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Landlord can't terminate tenancy because of new babies

March 27, 2011|By Martin Eichner

Question: My husband and I were given a 30-day notice to vacate our two-bedroom apartment. We have lived here for two years without any problems, but we had twin boys two months ago. The manager just told us we need to move. We suspect the manager is asking us to move because of our babies, since the community caters to singles, fostering a "young professional" culture. Until we had our children, there were no tenants with children. We know our young boys are noisy like any newborns and our neighbors have complained, but does the owner have a right to terminate our tenancy?

Answer: A landlord generally has the right to terminate a month-to-month tenancy — with or without "cause" — that has existed for more than a year by serving a 60-day written notice. This means that the notice your landlord gave you is invalid, because it was for 30 instead of 60 days.

Even if your landlord gave you a 60-day notice, there is an important exception to a landlord's general right to terminate a month-to-month tenancy. A termination of tenancy cannot violate federal or state fair-housing laws.

Discrimination against tenants because they have children is a violation of these laws. You have described strong circumstantial evidence supporting the conclusion that your family status was the motivation for terminating your tenancy — for example, the absence of other families with children, your uneventful tenancy for many months before having children and the landlord's effort to attract singles.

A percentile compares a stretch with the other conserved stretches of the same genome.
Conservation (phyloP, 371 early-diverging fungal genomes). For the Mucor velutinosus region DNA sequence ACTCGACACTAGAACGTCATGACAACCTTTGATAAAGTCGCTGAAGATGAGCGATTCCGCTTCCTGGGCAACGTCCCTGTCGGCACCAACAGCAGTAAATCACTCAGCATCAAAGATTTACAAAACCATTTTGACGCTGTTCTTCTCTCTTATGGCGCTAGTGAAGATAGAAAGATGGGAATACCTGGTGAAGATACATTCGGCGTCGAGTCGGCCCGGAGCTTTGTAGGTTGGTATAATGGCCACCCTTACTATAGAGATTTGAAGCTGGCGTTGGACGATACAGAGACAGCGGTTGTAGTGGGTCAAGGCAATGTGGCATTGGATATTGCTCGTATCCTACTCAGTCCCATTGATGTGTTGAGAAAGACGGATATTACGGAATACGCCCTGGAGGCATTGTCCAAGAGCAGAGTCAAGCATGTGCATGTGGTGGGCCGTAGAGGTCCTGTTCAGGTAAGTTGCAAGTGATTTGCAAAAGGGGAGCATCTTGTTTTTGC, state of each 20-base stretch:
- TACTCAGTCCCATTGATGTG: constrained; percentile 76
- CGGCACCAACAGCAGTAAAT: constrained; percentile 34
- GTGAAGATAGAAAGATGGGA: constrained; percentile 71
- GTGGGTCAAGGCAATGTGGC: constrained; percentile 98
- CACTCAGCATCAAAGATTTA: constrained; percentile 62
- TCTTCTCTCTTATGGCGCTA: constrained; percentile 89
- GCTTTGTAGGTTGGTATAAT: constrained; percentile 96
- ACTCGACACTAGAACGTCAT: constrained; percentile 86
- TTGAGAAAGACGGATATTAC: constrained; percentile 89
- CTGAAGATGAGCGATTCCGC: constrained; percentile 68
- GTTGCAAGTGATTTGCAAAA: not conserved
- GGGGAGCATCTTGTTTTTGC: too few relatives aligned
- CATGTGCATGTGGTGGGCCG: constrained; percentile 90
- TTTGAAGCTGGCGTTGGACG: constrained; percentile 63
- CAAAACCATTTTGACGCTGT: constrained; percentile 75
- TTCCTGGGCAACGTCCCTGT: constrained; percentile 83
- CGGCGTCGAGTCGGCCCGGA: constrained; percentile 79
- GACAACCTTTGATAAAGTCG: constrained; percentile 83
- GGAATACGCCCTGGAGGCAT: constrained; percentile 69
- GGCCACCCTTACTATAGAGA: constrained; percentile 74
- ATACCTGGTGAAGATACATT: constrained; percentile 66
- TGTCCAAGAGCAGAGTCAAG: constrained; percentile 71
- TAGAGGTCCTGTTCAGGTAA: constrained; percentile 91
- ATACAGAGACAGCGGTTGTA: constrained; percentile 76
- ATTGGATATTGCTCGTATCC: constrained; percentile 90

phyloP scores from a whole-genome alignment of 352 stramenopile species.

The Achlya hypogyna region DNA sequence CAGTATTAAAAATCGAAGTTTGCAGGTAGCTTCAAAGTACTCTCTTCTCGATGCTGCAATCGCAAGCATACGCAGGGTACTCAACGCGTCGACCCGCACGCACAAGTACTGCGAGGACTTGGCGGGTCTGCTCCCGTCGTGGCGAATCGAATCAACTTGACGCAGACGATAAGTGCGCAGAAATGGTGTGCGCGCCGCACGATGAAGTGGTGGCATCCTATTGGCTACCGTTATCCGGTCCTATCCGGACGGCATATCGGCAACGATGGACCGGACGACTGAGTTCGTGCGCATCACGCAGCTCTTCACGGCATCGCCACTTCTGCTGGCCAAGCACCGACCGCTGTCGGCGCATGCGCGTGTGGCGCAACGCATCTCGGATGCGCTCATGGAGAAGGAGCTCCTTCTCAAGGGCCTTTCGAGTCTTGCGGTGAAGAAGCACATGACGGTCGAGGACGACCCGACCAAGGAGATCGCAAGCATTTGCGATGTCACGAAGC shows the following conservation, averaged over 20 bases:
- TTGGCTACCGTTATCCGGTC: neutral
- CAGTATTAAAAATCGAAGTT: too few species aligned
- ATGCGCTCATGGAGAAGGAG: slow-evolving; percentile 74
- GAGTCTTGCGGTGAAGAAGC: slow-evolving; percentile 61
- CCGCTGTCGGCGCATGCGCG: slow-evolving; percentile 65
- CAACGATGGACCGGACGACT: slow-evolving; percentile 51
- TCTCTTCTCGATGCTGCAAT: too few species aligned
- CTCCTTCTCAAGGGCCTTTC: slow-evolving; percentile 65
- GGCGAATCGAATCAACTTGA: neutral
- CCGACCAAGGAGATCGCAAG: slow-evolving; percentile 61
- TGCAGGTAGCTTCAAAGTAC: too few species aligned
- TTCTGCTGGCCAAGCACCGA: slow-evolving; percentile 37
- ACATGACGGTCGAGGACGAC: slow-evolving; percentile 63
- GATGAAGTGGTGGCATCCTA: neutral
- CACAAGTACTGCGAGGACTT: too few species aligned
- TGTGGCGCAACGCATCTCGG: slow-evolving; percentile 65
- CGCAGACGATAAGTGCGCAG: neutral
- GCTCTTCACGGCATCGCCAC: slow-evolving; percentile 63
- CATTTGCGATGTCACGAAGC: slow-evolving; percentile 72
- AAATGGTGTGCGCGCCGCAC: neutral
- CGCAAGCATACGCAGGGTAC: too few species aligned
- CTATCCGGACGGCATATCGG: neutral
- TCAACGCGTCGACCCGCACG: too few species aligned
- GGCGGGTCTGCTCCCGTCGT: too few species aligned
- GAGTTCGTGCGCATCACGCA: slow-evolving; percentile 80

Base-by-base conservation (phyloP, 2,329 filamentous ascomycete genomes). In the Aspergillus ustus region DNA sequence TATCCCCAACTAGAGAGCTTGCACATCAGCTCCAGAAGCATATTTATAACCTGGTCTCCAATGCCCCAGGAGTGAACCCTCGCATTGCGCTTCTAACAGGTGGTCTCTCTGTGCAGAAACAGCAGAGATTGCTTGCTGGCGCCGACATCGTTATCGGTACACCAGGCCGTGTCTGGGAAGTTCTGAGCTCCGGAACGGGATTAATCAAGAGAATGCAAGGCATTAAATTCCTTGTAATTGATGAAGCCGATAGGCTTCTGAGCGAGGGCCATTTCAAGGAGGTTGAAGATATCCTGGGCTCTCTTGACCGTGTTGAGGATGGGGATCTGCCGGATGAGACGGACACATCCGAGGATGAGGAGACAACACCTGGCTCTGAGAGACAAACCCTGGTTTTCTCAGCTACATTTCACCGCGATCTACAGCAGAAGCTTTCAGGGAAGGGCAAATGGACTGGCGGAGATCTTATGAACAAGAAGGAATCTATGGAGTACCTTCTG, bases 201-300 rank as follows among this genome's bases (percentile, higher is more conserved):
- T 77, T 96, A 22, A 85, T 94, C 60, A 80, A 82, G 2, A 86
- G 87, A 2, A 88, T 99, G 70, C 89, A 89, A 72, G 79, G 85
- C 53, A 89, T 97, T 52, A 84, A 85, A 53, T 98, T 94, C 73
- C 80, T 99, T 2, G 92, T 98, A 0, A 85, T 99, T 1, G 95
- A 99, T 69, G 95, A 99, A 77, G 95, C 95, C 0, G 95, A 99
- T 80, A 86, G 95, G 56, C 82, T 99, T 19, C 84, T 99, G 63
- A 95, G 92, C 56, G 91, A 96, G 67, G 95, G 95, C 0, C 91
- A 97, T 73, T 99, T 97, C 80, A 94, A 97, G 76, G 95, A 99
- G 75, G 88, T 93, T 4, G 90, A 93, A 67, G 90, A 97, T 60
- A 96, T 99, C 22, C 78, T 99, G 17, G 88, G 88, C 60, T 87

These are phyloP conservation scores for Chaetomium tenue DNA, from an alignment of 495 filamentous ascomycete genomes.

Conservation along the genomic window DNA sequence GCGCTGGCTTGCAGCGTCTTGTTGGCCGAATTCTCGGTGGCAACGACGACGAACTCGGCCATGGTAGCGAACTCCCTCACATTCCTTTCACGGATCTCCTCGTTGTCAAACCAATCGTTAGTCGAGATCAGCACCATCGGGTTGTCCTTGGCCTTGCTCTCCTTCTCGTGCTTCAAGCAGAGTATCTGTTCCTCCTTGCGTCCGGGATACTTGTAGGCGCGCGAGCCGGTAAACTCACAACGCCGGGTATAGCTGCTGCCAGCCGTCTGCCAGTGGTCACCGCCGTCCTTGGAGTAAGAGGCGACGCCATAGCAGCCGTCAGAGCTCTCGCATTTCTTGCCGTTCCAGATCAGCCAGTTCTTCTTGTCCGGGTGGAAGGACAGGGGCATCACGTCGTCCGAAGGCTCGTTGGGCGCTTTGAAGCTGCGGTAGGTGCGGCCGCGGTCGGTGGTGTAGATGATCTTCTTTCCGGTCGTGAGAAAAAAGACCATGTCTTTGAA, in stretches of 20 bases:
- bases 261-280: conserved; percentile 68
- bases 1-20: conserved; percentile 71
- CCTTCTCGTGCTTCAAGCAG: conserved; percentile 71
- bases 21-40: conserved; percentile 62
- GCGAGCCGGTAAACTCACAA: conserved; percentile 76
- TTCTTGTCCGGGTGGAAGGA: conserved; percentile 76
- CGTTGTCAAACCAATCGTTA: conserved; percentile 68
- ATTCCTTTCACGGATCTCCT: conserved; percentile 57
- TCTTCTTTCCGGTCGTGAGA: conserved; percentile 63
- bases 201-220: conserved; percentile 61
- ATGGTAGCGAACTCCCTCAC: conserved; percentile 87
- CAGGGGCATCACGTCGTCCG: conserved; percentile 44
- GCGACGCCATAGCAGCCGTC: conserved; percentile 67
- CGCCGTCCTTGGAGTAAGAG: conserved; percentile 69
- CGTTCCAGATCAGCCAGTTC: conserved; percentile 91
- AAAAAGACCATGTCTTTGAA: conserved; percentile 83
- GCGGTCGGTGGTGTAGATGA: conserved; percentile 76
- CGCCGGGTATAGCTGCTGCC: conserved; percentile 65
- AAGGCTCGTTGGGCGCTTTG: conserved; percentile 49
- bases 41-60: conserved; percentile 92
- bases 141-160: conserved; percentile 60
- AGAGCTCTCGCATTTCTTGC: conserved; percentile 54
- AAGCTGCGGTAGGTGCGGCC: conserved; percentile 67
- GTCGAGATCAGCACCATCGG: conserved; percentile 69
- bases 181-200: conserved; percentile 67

The fact that your newborns are noisy should be tolerated by the landlord regardless of complaints, since a normal level of noise from newborns is inherent in housing inhabited by families. Of course, if there is some unusually disruptive type of noise coming from your unit, that noise might be considered a nuisance, which a landlord can take action to stop.

Contact your local fair-housing agency. It can make sure the manager understands the applicable notice and fair-housing principles and, if necessary, it can open an investigation.

Eichner is director of Housing Counseling Programs for Project Sentinel, a mediation service based in Sunnyvale, Calif. To submit a question, go to http://www.housing.org.

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